Jordan Mechner’s career may not be one of the most extensive in terms of quantity, but it certainly is in influence, especially with Prince of Persia (1989) which today is considered a true classic and one of the fundamental titles to understand the evolution of the video game as a medium. However, long before Prince of Persia hit stores there was Karateka. A game in which Mechner already introduced many of the elements that would characterize his later work (rotoscopy animation or narrative and expository concepts typical of cinema) and that, despite not being nearly as well known by a large part of the public, influenced enormously to an entire generation of video game developers who, years later, would revolutionize the interactive medium (a very young John Romero, for example, wrote a letter to Mechner to praise his work long before turning the world upside down by designing Doom). It is impossible to take any of the great current cinematic games, such as those from Naughty Dog, and not clearly see how a line is drawn back that takes us to Karateka as its precursor.
The interactive documentary The Making of Karateka, in essence, is the logical evolution of the work that Digital Eclipse has been doing since 1992. The studio, founded by Andrew Ayre, has specialized over the last three decades in bringing returning classics to modern platforms, becoming one of the great supporters of digital preservation and one of the unavoidable companies in the retro world. They began making ports (emulated) of some of the first arcade classics, continued producing compilations focused on different companies and platforms and, finally, perfected the formula starting in 2015 with titles such as Mega Man Legacy Collection or Teenage Mutant Ninja Turtles: The Cowabunga Collection, in which a huge amount of documentation and extras were added to give greater cohesion and historical context to the selection of games that were included in them.
But the turning point, I think, was last year’s wonderful Atari 50: The Anniversary Celebration. In it we found the hallmarks of Digital Eclipse (an excellent emulation of the different platforms and exhaustive documentation work), but we also discovered an ideal presentation method for its content, through a careful interface that organizes all the information and captures the user. player, giving him the tools and incentives to navigate it from top to bottom. The Making of Karateka, however, goes further and is much more than that.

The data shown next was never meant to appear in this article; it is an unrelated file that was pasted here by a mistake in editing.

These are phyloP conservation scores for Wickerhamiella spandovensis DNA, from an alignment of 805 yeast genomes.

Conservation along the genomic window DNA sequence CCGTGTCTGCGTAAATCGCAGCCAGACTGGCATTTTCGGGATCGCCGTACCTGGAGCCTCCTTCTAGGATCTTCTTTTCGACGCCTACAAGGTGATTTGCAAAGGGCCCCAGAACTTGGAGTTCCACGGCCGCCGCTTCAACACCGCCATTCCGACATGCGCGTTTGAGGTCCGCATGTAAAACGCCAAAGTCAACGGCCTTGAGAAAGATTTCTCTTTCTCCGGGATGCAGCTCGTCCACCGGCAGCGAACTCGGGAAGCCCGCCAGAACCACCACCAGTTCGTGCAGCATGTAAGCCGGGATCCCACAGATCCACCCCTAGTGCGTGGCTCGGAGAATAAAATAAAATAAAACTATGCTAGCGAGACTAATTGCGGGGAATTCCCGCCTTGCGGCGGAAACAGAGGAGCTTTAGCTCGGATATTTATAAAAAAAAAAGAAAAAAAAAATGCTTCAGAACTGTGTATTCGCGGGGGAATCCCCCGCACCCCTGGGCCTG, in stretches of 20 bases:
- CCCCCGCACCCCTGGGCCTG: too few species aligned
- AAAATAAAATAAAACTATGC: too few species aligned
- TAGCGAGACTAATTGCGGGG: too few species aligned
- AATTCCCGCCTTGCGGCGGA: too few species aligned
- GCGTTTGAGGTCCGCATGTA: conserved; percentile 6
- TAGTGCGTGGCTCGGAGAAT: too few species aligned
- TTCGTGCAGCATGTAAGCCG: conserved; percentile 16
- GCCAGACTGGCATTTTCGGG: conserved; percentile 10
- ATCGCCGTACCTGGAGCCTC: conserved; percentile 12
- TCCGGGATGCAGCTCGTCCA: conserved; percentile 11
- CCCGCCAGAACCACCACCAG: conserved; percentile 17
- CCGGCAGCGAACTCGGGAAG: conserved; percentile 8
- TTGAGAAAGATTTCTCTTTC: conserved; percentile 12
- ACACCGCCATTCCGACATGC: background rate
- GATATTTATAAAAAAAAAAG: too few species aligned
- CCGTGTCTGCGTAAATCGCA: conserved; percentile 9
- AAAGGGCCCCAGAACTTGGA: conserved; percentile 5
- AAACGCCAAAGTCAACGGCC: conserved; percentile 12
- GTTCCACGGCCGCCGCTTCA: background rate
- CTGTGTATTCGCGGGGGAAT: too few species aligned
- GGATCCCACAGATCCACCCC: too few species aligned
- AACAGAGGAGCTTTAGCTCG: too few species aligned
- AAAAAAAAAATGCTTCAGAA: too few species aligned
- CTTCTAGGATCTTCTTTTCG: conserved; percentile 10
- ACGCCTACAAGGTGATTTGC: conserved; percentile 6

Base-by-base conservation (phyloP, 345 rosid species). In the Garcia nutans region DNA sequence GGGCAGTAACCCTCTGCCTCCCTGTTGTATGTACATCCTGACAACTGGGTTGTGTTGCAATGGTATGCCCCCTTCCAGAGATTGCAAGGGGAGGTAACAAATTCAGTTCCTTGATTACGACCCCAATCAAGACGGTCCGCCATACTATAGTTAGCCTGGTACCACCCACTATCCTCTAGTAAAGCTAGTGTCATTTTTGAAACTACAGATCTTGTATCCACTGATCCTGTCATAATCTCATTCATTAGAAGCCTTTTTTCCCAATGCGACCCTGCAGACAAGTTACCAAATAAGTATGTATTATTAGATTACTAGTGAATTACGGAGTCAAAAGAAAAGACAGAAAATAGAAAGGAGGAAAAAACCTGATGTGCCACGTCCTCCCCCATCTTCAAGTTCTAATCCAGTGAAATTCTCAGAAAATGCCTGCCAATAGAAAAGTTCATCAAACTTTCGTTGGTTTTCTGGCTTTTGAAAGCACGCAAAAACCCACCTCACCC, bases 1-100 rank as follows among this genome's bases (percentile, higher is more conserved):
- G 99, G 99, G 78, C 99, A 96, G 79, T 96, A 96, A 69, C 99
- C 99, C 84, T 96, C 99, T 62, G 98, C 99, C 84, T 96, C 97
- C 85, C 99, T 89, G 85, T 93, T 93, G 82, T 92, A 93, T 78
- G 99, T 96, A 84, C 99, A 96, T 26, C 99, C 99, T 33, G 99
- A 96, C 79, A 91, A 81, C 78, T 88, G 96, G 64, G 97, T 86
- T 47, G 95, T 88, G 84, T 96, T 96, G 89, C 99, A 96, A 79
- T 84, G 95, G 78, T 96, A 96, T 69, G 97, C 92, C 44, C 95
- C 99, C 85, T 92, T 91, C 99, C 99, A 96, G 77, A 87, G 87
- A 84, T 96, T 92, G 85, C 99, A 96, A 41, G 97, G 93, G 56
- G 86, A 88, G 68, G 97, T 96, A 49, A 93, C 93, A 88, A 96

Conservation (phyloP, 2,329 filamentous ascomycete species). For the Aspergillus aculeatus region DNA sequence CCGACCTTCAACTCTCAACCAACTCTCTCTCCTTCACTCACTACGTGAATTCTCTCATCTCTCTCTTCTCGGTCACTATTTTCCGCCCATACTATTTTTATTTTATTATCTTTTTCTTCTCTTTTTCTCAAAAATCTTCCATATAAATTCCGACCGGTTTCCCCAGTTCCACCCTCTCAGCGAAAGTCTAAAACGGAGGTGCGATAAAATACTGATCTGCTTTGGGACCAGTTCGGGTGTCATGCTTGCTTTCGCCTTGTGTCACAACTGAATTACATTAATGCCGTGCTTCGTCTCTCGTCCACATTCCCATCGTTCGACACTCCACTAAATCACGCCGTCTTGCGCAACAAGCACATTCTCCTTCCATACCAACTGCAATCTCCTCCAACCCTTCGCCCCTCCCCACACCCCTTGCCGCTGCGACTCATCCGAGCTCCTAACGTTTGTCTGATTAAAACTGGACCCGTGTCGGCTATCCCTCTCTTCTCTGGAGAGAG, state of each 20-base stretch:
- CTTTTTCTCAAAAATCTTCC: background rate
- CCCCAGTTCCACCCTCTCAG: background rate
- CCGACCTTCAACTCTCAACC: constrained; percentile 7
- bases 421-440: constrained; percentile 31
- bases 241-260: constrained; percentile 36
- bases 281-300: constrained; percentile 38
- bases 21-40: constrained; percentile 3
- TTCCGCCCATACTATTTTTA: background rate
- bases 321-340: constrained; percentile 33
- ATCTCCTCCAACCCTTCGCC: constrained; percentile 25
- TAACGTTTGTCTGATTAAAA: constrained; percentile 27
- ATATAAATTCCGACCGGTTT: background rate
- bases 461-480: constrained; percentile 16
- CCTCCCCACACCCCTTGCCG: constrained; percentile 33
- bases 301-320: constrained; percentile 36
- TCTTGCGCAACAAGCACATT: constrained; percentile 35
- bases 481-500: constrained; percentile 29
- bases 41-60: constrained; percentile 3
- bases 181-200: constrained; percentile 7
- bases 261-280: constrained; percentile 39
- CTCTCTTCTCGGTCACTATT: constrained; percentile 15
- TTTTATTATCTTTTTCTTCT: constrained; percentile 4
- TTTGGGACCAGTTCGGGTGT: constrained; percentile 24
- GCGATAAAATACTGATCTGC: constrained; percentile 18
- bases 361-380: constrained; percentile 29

At a structural level, with an intelligent division into chapters and timelines, The Making of Karateka is very similar to Atari 50. It is simple, but tremendously effective; The feeling that it emanates is the same as that of a good book, pushing you to read one more page and continue immersed in its story. The events are narrated accompanied by numerous documentary material, and in a menu you have access to several classic versions of the game (from the original Apple II to the Commodore 64, including the Atari 800), an – excellent – remastered version, playable prototypes and even other games (Asteroid Blaster, Star Blaster and Deathbounce) are essential to understand the development of Karateka. Digital Eclipse’s archival work in collecting information and data, as well as making it digestible, is nothing short of commendable.
But I said a couple of paragraphs above that The Making of Karateka is much more than that. And it is because in it, along with the history lesson, there are also several very human stories, especially that of the relationship between Jordan and his mother. Francis Mechner stands as the other great protagonist in the history of the development of Karateka, and it is impossible not to be moved by seeing the interaction and complicity between father and son; It is extremely interesting and educational, of course, to know the technical and design ins and outs of the creation of such an influential game, but the star of the show, in the end, is something so universal and with which we can all feel identified as an emotional and pure parent-child relationship.
That is the great achievement of The Making of Karateka, that of using the medium itself, relying on the idiosyncratic narrative of the documentary genre to go beyond the simple regurgitation of data, to offer a vision of the most human part behind the creation of a videogame. It is a point of no return, in which this type of works (so necessary for the industry, by the way) will no longer be understood in any other way, and a title that, probably, represents the true birth of the interactive documentary as a genre with entity. own. A marvel, in short, that will also continue to give us joy in 2024, when Digital Eclipse publishes the second volume of its Gold Master Series, this time focused on another incredibly influential genius, but unknown to many players: the legendary Jeff Minter. Of course, they have already sold it to me.